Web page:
I wouldn’t call it a honeymoon,
those muffled nights in mothballed rooms.
With cake in the boot we pilgrimmed north,
taking a young marriage to old widows,
my father’s brothers dead,
their crucifixes still hanging.
In each house we were given the double bed,
my aunties inviting us to fornicate
on concave mattresses holding dead men’s
seed. Had we come one week before,
you would have been given nothing
but dusty blankets on a downstairs floor,
and I would have sunk, alone and deep,
into the mildewed sponge of a cousin’s bed.
My aunties would have spread
as wide as angels in their marital sheets,
their doors ajar, the solemn whispers
of their night-time prayers beating
as sweet as deathbed love-making.
But our wedding vows were said,
so we sipped tea on upright chairs
still dimpled from Brylcreemed heads,
and rolled like screws in sideways jars
on shelves in locked-up sheds.
one son, one daughter later,
Jesus has been sent to us.
(The aunts are gone, their houses stripped)
His legs are broken (long marriages skipped,
thrown into landfill) and we laugh
when our little children ask about our honeymoon.
I see you dreaming down our garden path
as you hold the broken body in your hands.
He was nailed to the Anaglypta. You are picturing
the twist of wire you’ll use to bind his legs;
the nail, the hammer, the spirit level, the pencil
mark the place he’ll eternally outstare us.
I love the way our daughter sings
as her finger traces our wedding rings.
Maria and Elizabeth Brontë, died aged 11 and 10
So young to be marooned here,
we spend our pain on travelling
dreams, skating over frozen seas,
following their inky maps,
our boats to Gondal trapped
on battered moors. We straddle
the backs of galloping hares,
fly flat on the wings of marble-
eyed hawks grown dragon-sized,
since in our dreams we are
as tiny as toy soldiers.
We cry for them to carry us
beyond mountains and frog-filled lakes.
They shake in their beds.
The travelling box lies waiting.
We tiptoe on lopsided floors,
watch the news from Angria
ripple over them in sleep, whisper
We mustn’t keep you any longer.
They have laid out shadows
and attics and mists.
Brewing tea in our kitchen
we snort, remembering you screaming
to your mother we were witches.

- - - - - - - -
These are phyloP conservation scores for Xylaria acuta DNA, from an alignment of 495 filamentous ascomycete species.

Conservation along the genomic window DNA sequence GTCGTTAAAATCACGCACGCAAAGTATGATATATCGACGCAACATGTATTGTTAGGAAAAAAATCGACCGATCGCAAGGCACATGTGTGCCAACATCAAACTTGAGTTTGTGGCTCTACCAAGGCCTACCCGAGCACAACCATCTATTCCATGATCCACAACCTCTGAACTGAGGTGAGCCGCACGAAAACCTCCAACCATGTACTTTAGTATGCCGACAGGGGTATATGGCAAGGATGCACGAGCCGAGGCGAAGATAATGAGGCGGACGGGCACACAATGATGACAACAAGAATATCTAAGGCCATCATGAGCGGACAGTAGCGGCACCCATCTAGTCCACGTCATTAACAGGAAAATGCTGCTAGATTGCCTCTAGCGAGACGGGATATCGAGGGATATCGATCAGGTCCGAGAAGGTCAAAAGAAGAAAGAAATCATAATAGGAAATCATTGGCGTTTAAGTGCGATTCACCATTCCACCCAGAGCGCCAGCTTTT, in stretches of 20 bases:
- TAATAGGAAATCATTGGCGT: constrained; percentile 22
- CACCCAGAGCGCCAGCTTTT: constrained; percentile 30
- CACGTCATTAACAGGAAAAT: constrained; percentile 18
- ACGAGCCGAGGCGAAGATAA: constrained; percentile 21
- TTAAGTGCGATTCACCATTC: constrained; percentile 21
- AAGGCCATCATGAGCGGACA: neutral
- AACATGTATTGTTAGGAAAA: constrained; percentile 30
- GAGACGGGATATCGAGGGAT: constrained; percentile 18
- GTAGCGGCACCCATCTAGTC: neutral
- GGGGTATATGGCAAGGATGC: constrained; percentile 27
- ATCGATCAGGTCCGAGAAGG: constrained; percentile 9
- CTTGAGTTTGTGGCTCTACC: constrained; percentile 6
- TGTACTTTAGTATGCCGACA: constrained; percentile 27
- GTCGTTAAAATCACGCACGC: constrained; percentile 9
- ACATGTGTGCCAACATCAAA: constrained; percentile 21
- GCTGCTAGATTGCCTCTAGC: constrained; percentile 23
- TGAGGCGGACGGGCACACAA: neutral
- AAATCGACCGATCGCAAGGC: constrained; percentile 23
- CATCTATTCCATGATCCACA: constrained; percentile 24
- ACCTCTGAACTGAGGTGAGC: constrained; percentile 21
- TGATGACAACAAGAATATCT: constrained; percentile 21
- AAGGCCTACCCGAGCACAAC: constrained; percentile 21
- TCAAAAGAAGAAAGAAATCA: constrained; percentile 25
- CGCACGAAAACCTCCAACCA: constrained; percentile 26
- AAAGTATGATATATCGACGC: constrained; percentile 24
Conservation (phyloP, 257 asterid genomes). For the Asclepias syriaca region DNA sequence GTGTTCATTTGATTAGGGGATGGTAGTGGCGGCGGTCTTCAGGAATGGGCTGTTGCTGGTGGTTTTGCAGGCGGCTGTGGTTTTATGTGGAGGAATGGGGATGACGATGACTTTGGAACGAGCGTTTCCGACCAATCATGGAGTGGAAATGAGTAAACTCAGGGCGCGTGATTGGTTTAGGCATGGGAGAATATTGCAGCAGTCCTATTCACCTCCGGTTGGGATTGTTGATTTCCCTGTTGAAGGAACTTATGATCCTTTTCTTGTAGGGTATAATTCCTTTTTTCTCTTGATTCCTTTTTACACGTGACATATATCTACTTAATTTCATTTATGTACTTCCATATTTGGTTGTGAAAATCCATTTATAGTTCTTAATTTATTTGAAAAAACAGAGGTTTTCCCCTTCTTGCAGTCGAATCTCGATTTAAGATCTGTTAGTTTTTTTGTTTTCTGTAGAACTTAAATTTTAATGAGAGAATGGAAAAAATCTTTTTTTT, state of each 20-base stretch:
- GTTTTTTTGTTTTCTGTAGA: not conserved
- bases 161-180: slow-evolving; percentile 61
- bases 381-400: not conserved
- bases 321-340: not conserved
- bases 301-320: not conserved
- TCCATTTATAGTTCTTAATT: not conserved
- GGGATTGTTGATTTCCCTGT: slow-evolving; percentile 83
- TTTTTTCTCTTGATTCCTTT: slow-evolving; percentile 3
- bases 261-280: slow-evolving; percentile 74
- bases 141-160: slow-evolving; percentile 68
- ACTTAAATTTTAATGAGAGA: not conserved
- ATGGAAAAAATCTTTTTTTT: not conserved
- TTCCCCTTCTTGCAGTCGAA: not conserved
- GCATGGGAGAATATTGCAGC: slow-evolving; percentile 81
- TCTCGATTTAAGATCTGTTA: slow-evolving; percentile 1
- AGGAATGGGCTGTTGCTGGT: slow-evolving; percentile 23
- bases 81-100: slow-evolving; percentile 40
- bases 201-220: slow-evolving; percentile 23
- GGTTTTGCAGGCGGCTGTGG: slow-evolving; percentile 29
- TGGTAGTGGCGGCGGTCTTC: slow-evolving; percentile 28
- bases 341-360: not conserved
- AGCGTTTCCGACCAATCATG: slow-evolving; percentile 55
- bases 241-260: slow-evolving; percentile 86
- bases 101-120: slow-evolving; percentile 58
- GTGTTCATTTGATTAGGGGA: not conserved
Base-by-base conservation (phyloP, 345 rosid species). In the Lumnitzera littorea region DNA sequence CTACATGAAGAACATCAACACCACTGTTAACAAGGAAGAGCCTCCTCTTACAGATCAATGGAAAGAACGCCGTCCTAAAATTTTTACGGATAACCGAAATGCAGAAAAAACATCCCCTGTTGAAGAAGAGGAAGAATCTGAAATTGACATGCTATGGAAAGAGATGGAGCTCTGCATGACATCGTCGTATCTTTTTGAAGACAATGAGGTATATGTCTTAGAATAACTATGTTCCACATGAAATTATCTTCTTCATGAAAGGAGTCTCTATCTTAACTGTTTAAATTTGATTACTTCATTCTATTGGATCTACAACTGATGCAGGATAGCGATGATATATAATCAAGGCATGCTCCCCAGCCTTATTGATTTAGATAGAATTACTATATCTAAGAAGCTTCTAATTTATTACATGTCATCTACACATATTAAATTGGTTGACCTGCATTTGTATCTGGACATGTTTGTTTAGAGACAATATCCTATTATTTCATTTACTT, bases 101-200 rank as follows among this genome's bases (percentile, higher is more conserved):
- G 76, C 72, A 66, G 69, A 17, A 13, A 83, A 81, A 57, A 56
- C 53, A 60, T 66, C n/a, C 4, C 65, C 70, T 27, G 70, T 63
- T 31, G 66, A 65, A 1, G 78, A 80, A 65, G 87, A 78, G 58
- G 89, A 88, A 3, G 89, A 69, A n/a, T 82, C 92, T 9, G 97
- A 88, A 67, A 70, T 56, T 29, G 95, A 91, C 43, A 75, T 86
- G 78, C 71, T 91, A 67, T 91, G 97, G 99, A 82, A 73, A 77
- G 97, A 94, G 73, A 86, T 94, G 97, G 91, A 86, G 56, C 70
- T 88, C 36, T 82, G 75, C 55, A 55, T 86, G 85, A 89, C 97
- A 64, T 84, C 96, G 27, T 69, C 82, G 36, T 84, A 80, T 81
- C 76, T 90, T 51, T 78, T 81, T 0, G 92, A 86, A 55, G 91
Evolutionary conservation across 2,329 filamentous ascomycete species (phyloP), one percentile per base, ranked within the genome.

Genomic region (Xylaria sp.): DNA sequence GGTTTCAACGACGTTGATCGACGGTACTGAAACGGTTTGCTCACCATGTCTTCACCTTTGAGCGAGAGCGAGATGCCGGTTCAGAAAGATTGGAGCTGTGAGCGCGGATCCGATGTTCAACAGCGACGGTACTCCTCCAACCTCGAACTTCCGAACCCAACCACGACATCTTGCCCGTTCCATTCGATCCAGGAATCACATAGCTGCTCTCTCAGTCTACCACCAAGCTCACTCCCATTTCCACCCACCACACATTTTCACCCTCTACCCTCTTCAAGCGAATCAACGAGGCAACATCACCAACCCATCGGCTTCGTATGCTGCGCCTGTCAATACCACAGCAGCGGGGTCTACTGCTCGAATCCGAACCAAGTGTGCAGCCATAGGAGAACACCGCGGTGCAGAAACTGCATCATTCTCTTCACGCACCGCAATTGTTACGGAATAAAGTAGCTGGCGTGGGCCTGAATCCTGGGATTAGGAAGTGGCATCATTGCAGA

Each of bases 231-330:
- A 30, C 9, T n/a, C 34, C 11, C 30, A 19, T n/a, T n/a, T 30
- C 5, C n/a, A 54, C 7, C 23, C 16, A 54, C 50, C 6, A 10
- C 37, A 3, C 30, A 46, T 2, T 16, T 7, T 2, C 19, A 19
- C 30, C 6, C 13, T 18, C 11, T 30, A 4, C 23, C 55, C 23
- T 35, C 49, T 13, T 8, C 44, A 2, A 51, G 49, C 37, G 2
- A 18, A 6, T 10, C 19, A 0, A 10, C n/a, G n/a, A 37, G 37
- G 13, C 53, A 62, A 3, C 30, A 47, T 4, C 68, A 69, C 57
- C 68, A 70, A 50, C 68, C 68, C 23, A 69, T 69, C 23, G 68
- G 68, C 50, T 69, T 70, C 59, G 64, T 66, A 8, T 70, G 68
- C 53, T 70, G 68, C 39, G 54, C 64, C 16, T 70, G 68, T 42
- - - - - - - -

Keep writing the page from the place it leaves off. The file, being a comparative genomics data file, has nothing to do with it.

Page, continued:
Behind her back
we flew to fetch biscuits,
you said. We were trees in the dark
who followed you home,
the lampposts that tiptoed after you
to blind your unclenched eyes.
We fed you trifle, persuaded you
we hadn’t eaten your mother,
that shadows were not black blood
against a sunlit wall. You understood
she was drinking wine,
there was no hole in her side
where we’d ripped you from her,
and you knew that knives were for cake
and the crusts of sandwiches.
You threw careless waves to your mother,
ran into our house like a spring tide,
the seagulls laughing;
the old tricks had worked again.
Gasps and Sighs
Is it because
we fell from our nests
before we knew
we had wings?
that we remember
our heads crowned
in pain? our upended
legs? is it because
our wombs are
falling? a lament?
does all this explain
the gasps and sighs
we hear on landings,
doors, when we are
burglars at the top
of the stairs,
Thanks for Not Switching Me Off
I’ll have no concept of time
so, no rush, and I may fail to respond
to painful stimuli,
and to sound, but don’t let that stop you
from playing me The Three Degrees
singing When Will I See You Again?
because even though I may be oblivious
to the doctor tipping light in my eyes
from her sterilised torch,
that doesn’t mean I won’t see again
and Mrs Cuthbertson,
or rather, three sixth-form girls on the stage,
done up as them, in gabardine raincoats,
sturdy shoes, clear plastic rain bonnets,
doing the moves, singing
(The Three Degrees Fahrenheit! came the shout)
and wheeled to the daylight
I’ll shake again,
a laughing girl again
in a sea of other laughing girls –
when the future flung open
the world’s windows,
our lives soared in.
I’ll fly again with oxygen in my blood –
that was the first time I understood love
when I dared to look at the three of them
on the day of their retirement.
They laughed too,
their rock-hard curls trembling,
on their bat-wing glasses.
We never knew
if they liked the carriage clocks,
if they ever set
their hearts ticking.
I Remember the Fear of Forgetting
I remember the fear of forgetting
the Austro-Hungarian Empire
under the cuffs of my school blouse.
Archduke Franz Ferdinand
and Sophie, his pregnant wife, are hiding
in my pencil case. The Black Hand,
Bosnia-Herzegovina and Serbia
aren’t visible until I creep
my skirt three inches up my thigh
and Sarajevo, 28 June
1914 is folded so small
it’s a blister on the sole of my foot.
I take Gavrilo Princip to my lips;
I would rather swallow ink
than hand him over.
The Aunties & other poems are © Josephine Corcoran